The PEOPLE of the State of New York, Respondent, v. Jose REYES, Defendant-Appellant.
Judgment, Supreme Court, New York County (John Cataldo, J.), rendered May 28, 2004, convicting defendant, after a jury trial, of criminal sale of a controlled substance in the third degree, and sentencing him, as a second felony offender, to a term of 5 to 10 years, unanimously affirmed.
The court properly denied defendant's motion to dismiss the indictment. During the grand jury presentation of this observation sale case, the prosecutor properly introduced evidence of an uncharged exchange between defendant and an unapprehended buyer which occurred several minutes before and at the same location as the defendant's drug sale with an apprehended buyer. The uncharged exchange was admissible since it completed the narrative and was relevant to the observing officer's ability to make a reliable identification (see e.g. People v. LaFontaine, 22 A.D.3d 235, 803 N.Y.S.2d 7 , lv. denied 5 N.Y.3d 883, 808 N.Y.S.2d 586, 842 N.E.2d 484  ). Even assuming that the prosecutor should have given a limiting instruction about the permitted purposes of this evidence, the defect fell far short of impairing the integrity of the grand jury proceeding (see CPL 210.35; People v. Darby, 75 N.Y.2d 449, 455, 554 N.Y.S.2d 426, 553 N.E.2d 974  ).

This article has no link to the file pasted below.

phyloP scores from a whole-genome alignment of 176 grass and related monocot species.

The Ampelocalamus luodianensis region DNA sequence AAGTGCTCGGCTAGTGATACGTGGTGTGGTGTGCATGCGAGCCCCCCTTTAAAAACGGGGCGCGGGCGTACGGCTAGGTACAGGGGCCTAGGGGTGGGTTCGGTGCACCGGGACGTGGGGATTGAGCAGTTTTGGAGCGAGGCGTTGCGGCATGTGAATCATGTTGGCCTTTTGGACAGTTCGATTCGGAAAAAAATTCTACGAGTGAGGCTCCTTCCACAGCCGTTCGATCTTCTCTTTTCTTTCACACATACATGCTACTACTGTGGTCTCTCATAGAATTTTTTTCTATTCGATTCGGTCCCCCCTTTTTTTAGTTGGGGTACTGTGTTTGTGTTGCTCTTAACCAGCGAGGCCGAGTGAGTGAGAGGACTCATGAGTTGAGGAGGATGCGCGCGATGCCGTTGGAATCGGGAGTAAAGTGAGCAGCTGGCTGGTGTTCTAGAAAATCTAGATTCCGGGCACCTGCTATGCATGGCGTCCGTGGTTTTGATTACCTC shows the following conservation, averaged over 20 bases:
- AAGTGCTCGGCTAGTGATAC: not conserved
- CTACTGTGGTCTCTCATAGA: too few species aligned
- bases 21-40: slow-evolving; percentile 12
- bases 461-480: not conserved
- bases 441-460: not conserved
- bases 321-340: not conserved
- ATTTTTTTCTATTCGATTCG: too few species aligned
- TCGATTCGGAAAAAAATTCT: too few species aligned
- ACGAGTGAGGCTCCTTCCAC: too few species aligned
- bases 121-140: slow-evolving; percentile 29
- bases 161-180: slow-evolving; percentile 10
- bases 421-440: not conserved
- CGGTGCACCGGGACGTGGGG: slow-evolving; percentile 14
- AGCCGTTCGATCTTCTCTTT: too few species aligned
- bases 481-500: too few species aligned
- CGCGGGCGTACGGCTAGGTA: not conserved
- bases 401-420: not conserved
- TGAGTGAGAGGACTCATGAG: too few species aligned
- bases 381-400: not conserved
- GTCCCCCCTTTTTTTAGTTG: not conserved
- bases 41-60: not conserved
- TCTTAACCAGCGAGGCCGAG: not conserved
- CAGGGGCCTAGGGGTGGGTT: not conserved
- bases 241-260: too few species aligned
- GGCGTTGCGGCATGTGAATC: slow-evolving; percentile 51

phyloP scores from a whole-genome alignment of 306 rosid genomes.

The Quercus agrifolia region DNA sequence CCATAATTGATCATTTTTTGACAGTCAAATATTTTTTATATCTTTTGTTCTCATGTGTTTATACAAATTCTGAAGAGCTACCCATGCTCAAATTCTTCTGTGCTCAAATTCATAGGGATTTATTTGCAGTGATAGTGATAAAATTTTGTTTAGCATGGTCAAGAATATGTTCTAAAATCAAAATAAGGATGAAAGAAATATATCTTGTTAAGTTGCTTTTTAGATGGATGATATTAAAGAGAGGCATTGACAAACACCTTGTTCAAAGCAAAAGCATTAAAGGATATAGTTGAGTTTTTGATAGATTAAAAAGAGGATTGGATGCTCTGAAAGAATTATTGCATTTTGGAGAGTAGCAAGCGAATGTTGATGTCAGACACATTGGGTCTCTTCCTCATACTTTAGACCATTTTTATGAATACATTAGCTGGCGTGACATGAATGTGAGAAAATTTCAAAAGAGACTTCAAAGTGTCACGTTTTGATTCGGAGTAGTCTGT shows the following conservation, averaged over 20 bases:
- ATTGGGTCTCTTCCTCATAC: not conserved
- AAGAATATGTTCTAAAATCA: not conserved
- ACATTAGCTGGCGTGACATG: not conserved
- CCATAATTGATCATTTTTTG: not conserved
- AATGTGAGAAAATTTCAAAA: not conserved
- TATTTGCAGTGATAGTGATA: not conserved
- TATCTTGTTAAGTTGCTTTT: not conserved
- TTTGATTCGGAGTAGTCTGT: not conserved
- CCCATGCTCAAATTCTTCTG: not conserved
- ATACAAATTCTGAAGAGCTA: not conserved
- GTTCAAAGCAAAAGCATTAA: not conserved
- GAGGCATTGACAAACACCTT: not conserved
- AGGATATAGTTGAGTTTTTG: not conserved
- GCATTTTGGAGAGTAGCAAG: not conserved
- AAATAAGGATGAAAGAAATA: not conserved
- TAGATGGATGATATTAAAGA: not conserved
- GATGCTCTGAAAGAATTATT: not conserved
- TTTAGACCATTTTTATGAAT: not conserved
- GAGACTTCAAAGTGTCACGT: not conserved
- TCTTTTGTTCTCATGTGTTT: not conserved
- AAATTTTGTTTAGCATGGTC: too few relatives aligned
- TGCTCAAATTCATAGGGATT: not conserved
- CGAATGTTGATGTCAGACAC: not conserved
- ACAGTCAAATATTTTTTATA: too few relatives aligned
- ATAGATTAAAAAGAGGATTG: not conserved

The court properly exercised its discretion in denying defendant's mistrial motion based on a single isolated comment made by the prosecutor during summation. The comment was not particularly prejudicial, and by sustaining defendant's objection the court took sufficient curative action (see People v. Santiago, 52 N.Y.2d 865, 437 N.Y.S.2d 75, 418 N.E.2d 668  ).